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Experts Offer Tips to Technologists in Persuasive Storytelling

Gaining project approval or a budget bump often comes down to knowing one’s audience and how to deliver a message in a way they can understand. The insiders offered their insights during last week’s California Public Sector CIO Academy.

Lloyd Levine of T-Mobile, Al Arboleda of the California Public Employees' Retirement System, and Miriam Barcellona Ingenito of the Government Operations Agency sitting in a row on a panel speaking.
From left, Lloyd Levine of T-Mobile, Al Arboleda of the California Public Employees’ Retirement System, and Miriam Barcellona Ingenito of the Government Operations Agency offered “storytelling” tips during the California Public Sector CIO Academy last week.
Mike Driessen/Industry Insider
For government technologists seeking project approval or a budget addition, the ability to tell a persuasive “story” can be the key to success.

That was the takeaway from a seminar held during last week’s California Public Sector CIO Academy* in Sacramento. Two panelists from state government and one from industry offered their keys to telling a persuasive story to those whose approval they may be seeking. The panelists offered varied perspectives:

  • Miriam Barcellona Ingenito is the newly named undersecretary of the Government Operations Agency, which encompasses the California Department of Technology, among other key departments. Ingenito is a veteran of state government and was the founding director of the Financial Information System for California (FI$Cal), a role in which she had to testify before the state Legislature for budget change proposals and other initiatives.
  • Al Arboleda is the chief information security officer for the California Public Employees’ Retirement System (CalPERS), the nation’s largest public pension system, and his previous experience includes overseeing information security for large university systems.
  • Lloyd Levine is T-Mobile’s national senior executive for state government strategy in technology and telecommunications, and his background in business and policy is broad. He served for six years in the California state Assembly, where he was among those deciding whether to allot more money, for example, to a state government department pitching a tech budget increase.

The panelists, though their backgrounds vary, shared these key points:
  • Know your message and how to convey it simply and without jargon. A manager seeking project approval from a chief information officer needn’t explain how the product was developed or what language of code it uses; the CIO needs to know only what the product will do and how that will help the line of business.
  • Know your audience. A department director seeking legislative approval for a budget change proposal should speak in a language that an elected official understands. And read the room: While delivering a pitch, regardless of the audience, the technologist should watch the audience for signs of understanding — or confusion — and react accordingly.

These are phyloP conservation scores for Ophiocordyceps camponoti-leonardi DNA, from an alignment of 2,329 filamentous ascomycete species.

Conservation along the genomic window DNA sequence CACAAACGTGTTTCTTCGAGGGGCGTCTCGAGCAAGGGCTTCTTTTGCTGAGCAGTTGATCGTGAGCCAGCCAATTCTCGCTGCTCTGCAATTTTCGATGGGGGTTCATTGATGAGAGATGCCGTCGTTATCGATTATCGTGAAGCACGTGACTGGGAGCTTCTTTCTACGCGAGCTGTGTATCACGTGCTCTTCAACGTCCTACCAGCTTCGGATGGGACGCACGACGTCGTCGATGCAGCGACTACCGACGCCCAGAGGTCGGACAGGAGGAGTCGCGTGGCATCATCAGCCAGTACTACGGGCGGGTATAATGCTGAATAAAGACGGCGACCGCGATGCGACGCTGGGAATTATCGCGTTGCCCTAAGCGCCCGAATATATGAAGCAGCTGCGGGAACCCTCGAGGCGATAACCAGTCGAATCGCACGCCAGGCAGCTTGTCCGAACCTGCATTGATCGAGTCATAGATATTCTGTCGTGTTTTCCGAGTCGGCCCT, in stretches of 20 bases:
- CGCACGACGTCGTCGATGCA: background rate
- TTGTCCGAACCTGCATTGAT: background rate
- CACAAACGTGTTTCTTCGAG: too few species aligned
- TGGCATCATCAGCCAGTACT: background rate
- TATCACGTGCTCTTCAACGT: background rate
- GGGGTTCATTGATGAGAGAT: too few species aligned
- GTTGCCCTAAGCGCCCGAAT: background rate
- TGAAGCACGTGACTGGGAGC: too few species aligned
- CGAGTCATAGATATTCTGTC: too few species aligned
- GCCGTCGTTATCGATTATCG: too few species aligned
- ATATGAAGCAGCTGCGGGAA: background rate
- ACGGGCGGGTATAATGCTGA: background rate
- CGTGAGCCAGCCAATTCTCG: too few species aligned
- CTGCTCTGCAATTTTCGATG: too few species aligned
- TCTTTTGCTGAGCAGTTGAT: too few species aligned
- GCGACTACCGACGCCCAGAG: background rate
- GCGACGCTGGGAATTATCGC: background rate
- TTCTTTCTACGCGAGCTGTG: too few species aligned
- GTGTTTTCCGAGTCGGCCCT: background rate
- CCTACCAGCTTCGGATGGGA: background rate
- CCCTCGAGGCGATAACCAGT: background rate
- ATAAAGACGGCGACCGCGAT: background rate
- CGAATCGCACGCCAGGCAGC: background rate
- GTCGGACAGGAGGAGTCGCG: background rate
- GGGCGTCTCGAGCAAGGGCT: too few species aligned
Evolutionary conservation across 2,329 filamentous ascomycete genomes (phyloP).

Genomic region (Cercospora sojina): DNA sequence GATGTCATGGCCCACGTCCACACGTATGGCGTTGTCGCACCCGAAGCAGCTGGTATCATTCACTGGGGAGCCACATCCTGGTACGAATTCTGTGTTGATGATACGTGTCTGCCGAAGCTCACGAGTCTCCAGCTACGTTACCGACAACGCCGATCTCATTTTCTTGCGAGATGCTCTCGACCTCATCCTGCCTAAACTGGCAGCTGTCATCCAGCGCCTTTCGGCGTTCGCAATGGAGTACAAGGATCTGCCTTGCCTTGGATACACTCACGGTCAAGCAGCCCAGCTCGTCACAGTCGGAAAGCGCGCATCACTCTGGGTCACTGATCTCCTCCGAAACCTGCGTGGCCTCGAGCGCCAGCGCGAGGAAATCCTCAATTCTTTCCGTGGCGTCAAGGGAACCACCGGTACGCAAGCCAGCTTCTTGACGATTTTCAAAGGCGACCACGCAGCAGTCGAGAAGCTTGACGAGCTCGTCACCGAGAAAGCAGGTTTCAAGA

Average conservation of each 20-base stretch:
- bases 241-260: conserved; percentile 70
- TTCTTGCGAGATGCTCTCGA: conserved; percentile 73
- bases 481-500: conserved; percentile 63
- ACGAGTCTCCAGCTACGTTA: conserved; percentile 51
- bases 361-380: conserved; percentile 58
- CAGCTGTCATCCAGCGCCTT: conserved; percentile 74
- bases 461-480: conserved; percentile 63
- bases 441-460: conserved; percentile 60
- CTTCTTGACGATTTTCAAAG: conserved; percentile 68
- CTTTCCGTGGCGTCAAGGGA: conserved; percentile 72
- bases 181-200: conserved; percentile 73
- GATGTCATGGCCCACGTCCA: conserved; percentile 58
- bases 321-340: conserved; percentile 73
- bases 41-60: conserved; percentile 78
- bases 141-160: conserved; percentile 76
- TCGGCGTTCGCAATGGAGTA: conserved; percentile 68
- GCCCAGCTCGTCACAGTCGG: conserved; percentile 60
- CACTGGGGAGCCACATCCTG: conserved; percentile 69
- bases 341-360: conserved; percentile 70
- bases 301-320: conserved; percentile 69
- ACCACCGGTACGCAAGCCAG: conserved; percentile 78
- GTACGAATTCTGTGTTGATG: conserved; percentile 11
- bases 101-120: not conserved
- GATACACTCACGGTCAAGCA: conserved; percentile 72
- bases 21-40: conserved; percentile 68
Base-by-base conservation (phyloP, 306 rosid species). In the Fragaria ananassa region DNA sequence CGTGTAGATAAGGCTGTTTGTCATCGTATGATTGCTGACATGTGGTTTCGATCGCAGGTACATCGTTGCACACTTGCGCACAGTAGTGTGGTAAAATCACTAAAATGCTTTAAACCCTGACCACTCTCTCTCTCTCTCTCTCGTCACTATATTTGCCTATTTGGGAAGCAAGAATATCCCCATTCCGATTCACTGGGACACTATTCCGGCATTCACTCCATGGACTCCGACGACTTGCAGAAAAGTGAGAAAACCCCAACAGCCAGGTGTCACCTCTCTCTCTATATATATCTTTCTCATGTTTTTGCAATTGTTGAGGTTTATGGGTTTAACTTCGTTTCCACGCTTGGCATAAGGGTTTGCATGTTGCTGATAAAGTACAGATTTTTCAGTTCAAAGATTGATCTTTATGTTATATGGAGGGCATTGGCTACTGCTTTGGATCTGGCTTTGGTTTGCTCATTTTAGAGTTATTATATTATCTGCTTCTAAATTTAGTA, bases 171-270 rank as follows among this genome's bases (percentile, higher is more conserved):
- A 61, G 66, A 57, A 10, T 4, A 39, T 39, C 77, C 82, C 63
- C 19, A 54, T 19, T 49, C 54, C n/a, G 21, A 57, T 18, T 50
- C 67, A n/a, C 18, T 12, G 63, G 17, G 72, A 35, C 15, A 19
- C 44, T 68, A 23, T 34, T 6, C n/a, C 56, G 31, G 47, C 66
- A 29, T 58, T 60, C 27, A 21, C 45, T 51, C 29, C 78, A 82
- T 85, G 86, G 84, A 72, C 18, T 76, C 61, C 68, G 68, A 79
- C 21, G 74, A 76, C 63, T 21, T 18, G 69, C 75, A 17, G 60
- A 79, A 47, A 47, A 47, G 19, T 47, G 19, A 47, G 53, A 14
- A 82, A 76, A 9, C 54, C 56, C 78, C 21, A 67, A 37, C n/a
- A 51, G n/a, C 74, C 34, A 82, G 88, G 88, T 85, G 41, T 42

• Look at your message through their lens. When an agency director or secretary or legislator is being asked to approve something, they need to know specifically not how the proposal works, but how it will improve a service or other desired outcome.

Ingenito said that when she was named FI$Cal director, she came in with a background in finance and other disciplines — but she quickly made clear to her staff that she wasn’t a technologist.

“I used to tell my staff that I don’t need to know how to build the system. You are going to build it; this is what I want it to do.” She recounted a time when she had been on the job for only three months and had to explain to the Legislature why she needed $265 million for the project. She prepared for that by making her case in layman’s terms — “being a translator” between the technologists and the decision-makers, and not getting bogged down in the technology.

Levine emphasized that communication has two parts: the message one wishes to send, and the one that the recipient receives.

“Who is my audience?” he said. “What is their sophistication level for technology, in this case? So for CIOs — this is the CIO Academy — not all agency directors … are technology-savvy, but they’re use-case savvy: ‘How is this going to help me do my job better?’”

Levine also said he prepares by “reverse-engineering” his pitches, starting with his desired outcome and then explaining what’s needed to get there, rather than starting with the details of the process and building his case in a linear way.

Arboleda explained that in information security, the desired outcome is to minimize any malicious penetration into the system, whether it be phishing or some other approach. One of the challenges of his specialty is that he can’t be too public about his tools and techniques, which he said makes it especially important that non-tech people understand the outcome and not necessarily the steps he takes to get there.

*The California Public Sector CIO Academy is hosted by Government Technology magazine, a publication of e.Republic, which also produces Industry Insider — California.
Dennis Noone is Executive Editor of Industry Insider. He is a career journalist, having worked at small-town newspapers and major metropolitan dailies including USA Today in Washington, D.C.